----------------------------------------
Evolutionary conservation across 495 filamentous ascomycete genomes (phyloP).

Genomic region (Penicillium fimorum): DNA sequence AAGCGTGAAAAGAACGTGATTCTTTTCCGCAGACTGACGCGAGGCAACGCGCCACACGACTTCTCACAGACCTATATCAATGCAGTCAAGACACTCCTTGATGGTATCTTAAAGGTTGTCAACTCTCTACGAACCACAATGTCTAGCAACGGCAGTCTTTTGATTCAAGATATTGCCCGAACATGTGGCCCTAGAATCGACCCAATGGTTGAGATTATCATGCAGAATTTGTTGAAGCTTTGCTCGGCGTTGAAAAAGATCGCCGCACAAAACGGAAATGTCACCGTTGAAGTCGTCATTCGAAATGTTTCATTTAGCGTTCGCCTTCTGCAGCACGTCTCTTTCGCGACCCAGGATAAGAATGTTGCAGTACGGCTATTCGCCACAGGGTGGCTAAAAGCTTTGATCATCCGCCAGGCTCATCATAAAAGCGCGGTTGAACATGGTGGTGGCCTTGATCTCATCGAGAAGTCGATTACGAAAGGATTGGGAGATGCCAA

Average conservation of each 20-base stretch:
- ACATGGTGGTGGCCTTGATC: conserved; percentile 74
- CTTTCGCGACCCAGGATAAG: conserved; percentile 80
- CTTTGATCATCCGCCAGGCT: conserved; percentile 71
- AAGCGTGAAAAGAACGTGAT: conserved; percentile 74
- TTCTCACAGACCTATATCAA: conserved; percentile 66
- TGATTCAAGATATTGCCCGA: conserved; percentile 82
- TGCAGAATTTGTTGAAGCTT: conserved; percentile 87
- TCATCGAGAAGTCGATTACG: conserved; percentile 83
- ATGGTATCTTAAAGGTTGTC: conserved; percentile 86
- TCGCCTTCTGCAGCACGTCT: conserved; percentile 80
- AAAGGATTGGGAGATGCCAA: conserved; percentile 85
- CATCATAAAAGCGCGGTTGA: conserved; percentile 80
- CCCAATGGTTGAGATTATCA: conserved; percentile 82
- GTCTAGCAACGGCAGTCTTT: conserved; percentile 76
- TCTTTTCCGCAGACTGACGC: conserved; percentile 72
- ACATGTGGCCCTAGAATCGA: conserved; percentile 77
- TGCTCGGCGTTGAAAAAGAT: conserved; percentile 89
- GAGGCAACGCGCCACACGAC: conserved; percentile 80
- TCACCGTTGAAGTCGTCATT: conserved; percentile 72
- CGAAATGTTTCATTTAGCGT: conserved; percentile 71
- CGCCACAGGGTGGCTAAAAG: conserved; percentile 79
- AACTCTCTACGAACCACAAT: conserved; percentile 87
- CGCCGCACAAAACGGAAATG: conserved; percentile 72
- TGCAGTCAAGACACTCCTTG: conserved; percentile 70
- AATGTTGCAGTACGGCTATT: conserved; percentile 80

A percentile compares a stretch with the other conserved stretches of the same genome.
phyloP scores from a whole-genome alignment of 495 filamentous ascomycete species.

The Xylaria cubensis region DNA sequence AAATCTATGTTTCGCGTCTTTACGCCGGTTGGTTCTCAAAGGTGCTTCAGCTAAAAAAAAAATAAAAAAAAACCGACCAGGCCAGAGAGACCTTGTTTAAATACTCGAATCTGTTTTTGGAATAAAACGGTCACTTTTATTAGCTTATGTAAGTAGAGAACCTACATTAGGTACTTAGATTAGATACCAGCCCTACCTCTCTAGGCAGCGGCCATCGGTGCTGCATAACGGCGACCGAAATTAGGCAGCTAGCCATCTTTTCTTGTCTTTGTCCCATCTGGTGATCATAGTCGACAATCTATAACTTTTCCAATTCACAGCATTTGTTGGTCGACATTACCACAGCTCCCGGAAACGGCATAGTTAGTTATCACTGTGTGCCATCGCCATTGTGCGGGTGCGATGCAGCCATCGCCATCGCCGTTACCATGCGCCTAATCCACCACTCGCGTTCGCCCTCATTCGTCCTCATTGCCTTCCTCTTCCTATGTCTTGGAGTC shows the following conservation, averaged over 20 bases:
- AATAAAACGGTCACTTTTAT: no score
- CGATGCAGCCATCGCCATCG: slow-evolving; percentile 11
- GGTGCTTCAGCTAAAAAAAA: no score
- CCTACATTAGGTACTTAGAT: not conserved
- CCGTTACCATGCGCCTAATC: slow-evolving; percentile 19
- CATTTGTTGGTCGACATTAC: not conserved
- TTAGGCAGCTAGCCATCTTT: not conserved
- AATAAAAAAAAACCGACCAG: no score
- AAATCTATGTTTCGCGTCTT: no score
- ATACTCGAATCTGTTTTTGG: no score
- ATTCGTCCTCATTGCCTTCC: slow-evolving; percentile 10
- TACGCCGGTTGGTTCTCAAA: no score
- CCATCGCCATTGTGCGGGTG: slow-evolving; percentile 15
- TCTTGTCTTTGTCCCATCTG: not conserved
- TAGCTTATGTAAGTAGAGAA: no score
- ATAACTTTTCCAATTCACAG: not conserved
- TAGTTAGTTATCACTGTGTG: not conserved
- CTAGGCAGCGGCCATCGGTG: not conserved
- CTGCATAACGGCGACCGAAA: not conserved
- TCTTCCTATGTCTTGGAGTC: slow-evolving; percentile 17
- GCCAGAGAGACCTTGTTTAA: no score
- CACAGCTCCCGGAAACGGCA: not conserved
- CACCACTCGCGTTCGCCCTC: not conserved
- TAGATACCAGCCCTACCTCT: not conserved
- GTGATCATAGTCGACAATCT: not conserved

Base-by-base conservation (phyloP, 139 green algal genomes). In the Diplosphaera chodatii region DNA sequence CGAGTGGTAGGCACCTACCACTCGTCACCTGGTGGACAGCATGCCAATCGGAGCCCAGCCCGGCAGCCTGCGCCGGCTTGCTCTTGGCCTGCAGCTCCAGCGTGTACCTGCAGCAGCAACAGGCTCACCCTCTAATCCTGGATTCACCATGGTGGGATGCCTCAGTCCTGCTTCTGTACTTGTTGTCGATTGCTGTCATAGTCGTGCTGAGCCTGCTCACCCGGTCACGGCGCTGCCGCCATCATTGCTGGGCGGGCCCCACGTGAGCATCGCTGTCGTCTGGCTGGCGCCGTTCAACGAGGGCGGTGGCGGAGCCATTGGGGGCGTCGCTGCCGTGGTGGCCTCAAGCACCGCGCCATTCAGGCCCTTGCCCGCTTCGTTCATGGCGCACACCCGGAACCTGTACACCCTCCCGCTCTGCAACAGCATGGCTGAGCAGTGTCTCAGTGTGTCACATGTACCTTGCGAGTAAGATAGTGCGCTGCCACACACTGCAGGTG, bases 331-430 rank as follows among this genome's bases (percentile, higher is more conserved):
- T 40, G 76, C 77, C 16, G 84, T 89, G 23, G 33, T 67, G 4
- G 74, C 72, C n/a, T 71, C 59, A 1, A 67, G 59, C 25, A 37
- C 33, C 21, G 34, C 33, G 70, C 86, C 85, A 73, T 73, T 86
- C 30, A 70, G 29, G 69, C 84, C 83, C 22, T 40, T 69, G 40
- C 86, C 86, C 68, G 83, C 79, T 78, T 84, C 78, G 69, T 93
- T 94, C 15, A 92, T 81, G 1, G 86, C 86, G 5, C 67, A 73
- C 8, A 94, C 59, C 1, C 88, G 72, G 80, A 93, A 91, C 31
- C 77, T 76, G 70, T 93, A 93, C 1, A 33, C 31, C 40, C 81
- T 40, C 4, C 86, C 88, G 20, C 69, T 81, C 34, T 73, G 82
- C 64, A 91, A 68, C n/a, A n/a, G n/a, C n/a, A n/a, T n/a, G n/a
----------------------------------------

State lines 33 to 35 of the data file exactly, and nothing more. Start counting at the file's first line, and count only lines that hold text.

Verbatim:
- CGATGCAGCCATCGCCATCG: slow-evolving; percentile 11
- GGTGCTTCAGCTAAAAAAAA: no score
- CCTACATTAGGTACTTAGAT: not conserved